Date of Award


Degree Type


Degree Name

Doctor of Philosophy (PhD)




Dr. Carolyn J. Rosenthal


Given the aging of the Canadian workforce and the trend for unemployed older workers (aged 45 to 65) to take considerably longer than younger ones to become re-employed, the purpose of this dissertation is to examine the importance of age in the job search process, how age influences identity when searching for work, and the management techniques used by older workers to obtain employment. There is little qualitative research generated in a Canadian context that examines the views of older workers themselves. Thus, this research uses qualitative methodologies (i.e. 30 semi-structured interviews supplemented by 35 hours of participant observation) and an interactionist framework, to contribute new insights into older workers' job search process. Findings indicate that study participants feel employers discriminate against them in the hiring process through both subtle and overt mechanisms related to employers' ageist stereotypes concerning skills, training, adaptability or flexibility, and financial costs. Respondents believe that employers use specific wording in job advertisements, choose candidates to interview by assessing age in applicants' resumes, further assess age in the interview setting, and use an ageist discourse. With respect to the impact of age on identity in the job search process, the ata suggest that once participants perceive they have been labelled "old" by others (i.e. potential employers and personnel at older worker programs) they begin to define themselves as "old" and become susceptible to identity degradation. These findings highlight the paradoxical nature of the job search process-Individuals go to older worker programs for assistance, yet some of the experiences encountered during attendance at these programs mirrored many experiences encountered with discriminatory employers. Despite this occurrence, most who experience identity degradation are able to successfully negotiate their identities by drawing on social support, attending older worker programs, changing their identities, maintaining their key roles, and altering their overall mental outlook. Finally, in an attempt to avoid being considered "old" when searching for work, respondents develop "counteractions" and "concealments". These age-related management techniques are believed to counteract employers' ageist stereotypes by maintaining skills and changing work-related expectations, and conceal age by altering resumes, physical appearance, and language. Overall, this dissertation advances the knowledge within the sociology of aging and work by using the richness of study participants' accounts to conceptualize the meaning and import of age in the job search process. Conclusions are drawn in relation to improving policies and practices that govern employers' behaviours in order to remove the structural barriers from older workers' route to re-employment.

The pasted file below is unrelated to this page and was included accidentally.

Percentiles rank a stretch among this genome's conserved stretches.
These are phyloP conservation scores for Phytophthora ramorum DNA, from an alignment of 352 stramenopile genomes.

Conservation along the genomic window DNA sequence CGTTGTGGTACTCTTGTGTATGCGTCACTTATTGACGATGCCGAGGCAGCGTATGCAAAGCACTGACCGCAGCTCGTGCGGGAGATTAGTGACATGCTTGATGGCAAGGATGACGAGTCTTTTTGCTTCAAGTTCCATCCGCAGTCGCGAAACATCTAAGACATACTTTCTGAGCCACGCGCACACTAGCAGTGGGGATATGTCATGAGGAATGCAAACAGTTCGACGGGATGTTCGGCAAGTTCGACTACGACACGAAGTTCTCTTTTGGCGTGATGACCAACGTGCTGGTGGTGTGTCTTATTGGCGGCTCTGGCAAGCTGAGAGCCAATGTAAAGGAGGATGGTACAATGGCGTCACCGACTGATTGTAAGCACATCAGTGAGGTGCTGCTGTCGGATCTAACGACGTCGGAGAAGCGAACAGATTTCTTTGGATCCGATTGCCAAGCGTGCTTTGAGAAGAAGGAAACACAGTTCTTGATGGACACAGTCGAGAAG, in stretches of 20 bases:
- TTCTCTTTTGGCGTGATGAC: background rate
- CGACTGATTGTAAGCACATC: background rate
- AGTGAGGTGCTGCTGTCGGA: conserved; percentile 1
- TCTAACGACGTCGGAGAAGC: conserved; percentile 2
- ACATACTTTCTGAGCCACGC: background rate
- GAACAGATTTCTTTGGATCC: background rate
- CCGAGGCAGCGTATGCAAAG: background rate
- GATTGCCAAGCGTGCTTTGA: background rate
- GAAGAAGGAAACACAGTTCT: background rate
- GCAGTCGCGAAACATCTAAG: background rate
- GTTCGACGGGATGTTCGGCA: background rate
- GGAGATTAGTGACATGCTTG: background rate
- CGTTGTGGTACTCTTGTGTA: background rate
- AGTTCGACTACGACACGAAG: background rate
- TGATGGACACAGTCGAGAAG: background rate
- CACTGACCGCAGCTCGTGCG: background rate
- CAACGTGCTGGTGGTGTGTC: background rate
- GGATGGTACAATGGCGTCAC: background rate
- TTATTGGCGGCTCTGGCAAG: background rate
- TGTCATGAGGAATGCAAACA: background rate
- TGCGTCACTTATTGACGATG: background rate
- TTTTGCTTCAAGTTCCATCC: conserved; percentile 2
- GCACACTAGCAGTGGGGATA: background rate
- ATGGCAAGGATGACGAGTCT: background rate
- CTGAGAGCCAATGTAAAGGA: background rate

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Sociology Commons